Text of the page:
Dorothy follows suit and ensures the cop they will be off the road in no time. It’s Mary who has the attitude and uses her wit and the cops ignorance to get a police escort to work. The opening of this movie sets the tone for what it must have been like to be that brilliant, and have to dim your light so your intelligence won’t be confused with disrespect to ignorant, racist, white trigger-happy police officers. 

This film is not about all women, it’s not about being a feminist, it’s not even about coming together as a country blurring the lines of race, sexism, and oppression to create a moment in history. This movie is about and for Black women. It’s our story, one that we can hold onto, one that we deserve. It’s a story of three brilliant black women who despite racism, sexism, and oppression walked into NASA and made history.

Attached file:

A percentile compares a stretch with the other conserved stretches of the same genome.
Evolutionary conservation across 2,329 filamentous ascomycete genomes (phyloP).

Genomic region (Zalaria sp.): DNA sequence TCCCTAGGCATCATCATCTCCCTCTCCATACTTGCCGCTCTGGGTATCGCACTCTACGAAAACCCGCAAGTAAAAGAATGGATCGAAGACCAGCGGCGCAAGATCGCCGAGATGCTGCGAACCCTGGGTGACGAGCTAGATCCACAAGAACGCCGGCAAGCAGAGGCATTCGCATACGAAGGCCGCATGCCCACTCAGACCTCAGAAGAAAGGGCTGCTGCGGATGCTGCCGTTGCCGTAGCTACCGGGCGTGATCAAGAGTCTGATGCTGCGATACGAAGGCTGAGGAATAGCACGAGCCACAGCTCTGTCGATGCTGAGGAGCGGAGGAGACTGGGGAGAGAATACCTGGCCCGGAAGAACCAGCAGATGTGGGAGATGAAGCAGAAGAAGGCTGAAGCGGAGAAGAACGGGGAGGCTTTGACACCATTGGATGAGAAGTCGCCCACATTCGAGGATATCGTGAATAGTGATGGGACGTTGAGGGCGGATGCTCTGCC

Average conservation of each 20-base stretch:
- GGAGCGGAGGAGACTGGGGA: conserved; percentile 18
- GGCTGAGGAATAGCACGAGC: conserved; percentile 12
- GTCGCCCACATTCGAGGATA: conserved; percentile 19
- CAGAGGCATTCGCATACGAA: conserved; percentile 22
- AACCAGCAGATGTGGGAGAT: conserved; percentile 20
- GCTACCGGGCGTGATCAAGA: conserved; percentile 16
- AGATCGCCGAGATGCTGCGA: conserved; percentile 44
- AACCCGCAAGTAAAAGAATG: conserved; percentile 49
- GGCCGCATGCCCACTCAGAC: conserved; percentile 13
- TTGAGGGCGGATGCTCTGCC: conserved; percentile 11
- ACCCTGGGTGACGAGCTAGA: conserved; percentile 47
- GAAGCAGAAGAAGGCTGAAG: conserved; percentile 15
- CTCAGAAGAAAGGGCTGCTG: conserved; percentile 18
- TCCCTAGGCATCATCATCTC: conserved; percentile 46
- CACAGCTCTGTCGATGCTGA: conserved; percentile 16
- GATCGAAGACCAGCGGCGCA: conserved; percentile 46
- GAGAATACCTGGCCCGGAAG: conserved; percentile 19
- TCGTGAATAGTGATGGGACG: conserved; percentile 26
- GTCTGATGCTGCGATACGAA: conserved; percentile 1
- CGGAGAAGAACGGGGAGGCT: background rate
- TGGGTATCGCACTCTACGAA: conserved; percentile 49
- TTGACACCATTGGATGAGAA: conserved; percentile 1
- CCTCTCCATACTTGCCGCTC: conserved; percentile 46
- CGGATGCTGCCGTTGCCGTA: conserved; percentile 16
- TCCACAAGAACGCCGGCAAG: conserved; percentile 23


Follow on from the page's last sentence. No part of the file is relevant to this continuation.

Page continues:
Colored Computers

Is what their brilliance was reduced to, not mathematicians or engineers which would have been their proper titles. These black women who served as mathematicians and engineers were put in the basement to work as temporary workers. Each week they were shipped out into different departments where they would assist NASA in their daily efforts to reach space before Russia. Each week their minds were being used in a different way to compute and work on math so complex that some of the math had not yet been invented. They didn’t complain about hostile work environments, they worked without equal pay, they worked knowing they were being overlooked, disrespected, and used only when NASA had no other choice but to work with them.